If you have been driving for a while, there is a fairly good chance that you have developed some bad driving habits.  We are not suggesting that you are bad driver—rather, your strict adherence to the rules of the road may have given way to slight indiscretions that are rationalized in the name of “safety” and convenience, or even a specific need.  What does that equate to in layman’s terms?  It’s the equivalent of speeding because you are running late; not fully stopping at a 4-way stop even though no one else is around; and not yielding to pedestrians waiting to cross the road at a crosswalk because they don’t look like they are ready to cross.

In this blog post we will look at road signs and their meanings, and the common (mis)interpretations drivers have of those signs.

Speed limit signs:

Speed limit signs are regulatory signs, meaning they are absolute signs and tell you a specific action to take that cannot be exceeded.  Regulatory signs are usually white and red in color and have a rectangular shape (with the exception of stop and yield signs, which are in the shape of an octagon and triangle, respectively).

The white-in-color speed limit signs tell you the maximum speed you may travel.  Yellow-in-color speed limit signs, however, are warning signs that advise you of the maximum safe speed on a road in ideal driving conditions.  These signs are often found at exits, ramps, turns, and in a zone where the speed limit changes; they are frequently disregarded or ignored as they are treated as mere warnings.  You may receive a traffic ticket if you exceed the posted advisory speed limit.

                  

Stop & Yield Signs:

These types of signs are also regulatory signs.  Their function ensures an orderly flow of traffic while minimizing or eliminating traffic crashes.  However, how often do you see a driver “roll though” a stop sign or fail to yield to traffic when the signs are posted?

         

When it comes to these special regulatory signs, it means you must stop or prepare to stop.  Your vehicle’s wheels must stop spinning completely.  A “rolling stop” may mean to you that you have stopped, even if you are able to come to a complete stop, but you can still get a ticket for it.  Better not chance it.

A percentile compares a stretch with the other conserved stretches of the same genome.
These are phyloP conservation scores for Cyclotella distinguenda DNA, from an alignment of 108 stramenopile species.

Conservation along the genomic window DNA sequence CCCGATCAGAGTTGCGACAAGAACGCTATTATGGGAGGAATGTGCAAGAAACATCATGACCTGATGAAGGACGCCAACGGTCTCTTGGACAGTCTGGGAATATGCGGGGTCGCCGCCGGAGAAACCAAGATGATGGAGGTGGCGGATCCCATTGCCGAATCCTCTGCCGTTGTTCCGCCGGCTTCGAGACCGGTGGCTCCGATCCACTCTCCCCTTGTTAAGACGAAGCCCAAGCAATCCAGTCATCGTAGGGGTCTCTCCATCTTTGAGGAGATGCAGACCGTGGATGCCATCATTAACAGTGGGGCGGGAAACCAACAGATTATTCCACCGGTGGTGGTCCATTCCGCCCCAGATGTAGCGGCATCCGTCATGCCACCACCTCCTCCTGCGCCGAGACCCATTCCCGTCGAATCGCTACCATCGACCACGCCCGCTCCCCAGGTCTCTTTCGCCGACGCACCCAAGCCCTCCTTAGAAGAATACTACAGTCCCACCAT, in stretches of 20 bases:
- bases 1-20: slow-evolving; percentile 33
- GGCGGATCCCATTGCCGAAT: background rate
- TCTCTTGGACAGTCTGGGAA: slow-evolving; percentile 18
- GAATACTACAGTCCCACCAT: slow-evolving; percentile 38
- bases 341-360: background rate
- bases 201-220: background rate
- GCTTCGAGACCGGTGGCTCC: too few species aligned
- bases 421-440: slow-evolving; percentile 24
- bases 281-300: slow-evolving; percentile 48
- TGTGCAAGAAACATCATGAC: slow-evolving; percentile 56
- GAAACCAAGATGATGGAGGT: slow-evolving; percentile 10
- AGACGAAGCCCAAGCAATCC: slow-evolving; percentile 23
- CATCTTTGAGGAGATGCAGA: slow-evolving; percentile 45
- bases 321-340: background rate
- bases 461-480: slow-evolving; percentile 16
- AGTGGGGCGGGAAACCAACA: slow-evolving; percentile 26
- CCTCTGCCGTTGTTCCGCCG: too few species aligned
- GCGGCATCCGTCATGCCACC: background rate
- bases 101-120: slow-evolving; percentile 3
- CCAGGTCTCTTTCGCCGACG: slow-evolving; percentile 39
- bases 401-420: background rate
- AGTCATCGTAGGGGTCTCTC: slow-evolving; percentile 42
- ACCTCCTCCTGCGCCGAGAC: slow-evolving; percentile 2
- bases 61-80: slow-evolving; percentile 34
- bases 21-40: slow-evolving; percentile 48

Regulatory Signs―Mandatory Movements in Lanes at an Intersection:

These signs are frequently misunderstood.  Again, they are absolute, so there is no variation of what you can or should do, and they tell a driver exactly what needs to be done.

                   

However, think back to the last time you were at an intersection and saw one of these signs and observed a driver disregard it (or perhaps you have done it yourself)?  The word ONLY demands that you perform that specific action indicated on the sign at that intersection.

 

So, if you find yourself in a right lane that is marked with right-turn-only sign, but the lane continues straight beyond the intersection, you MUST turn right—no exceptions.

 

 

And when you are in the far-most-left (or inside) left-turn-lane at an intersection and the posted sign advises you can only turn left, please do NOT make a U-turn.  U-turns are only legal at intersections in Virginia, unless it is otherwise posted (by a no U-turn or left-turn-only sign).  But in this case you must turn left—you cannot make a U-turn.

Pedestrian Crossing and Bicyclist Signs:

These types of signs are among the most disregarded and misinterpreted traffic signs on the road.  Drivers do not pay attention to pedestrians and frequently do not know when they are required to yield to pedestrians.

                        

There are both regulatory and warning signs advising drivers of a pedestrian or bicycle crossing ahead.  It is crucial that drivers yield to pedestrians and bicyclists alike as they are the most vulnerable road users—they are not protected by a steel safety cage as you would be when traveling in a vehicle.  Plus, if you are stopped and ticketed by police for failing to yield to a pedestrian or bicyclist, you could be convicted of the offense and face both a fine and points on your license.

Always err on the side of caution and do not overthink the meanings of traffic signs.  If you do know the meaning of a sign, refresh your memory.  The Virginia Driver’s Manual is an excellent resource.  Make the journey on the road a safe one for everyone.

Happy driving!  Drive Safely!

 

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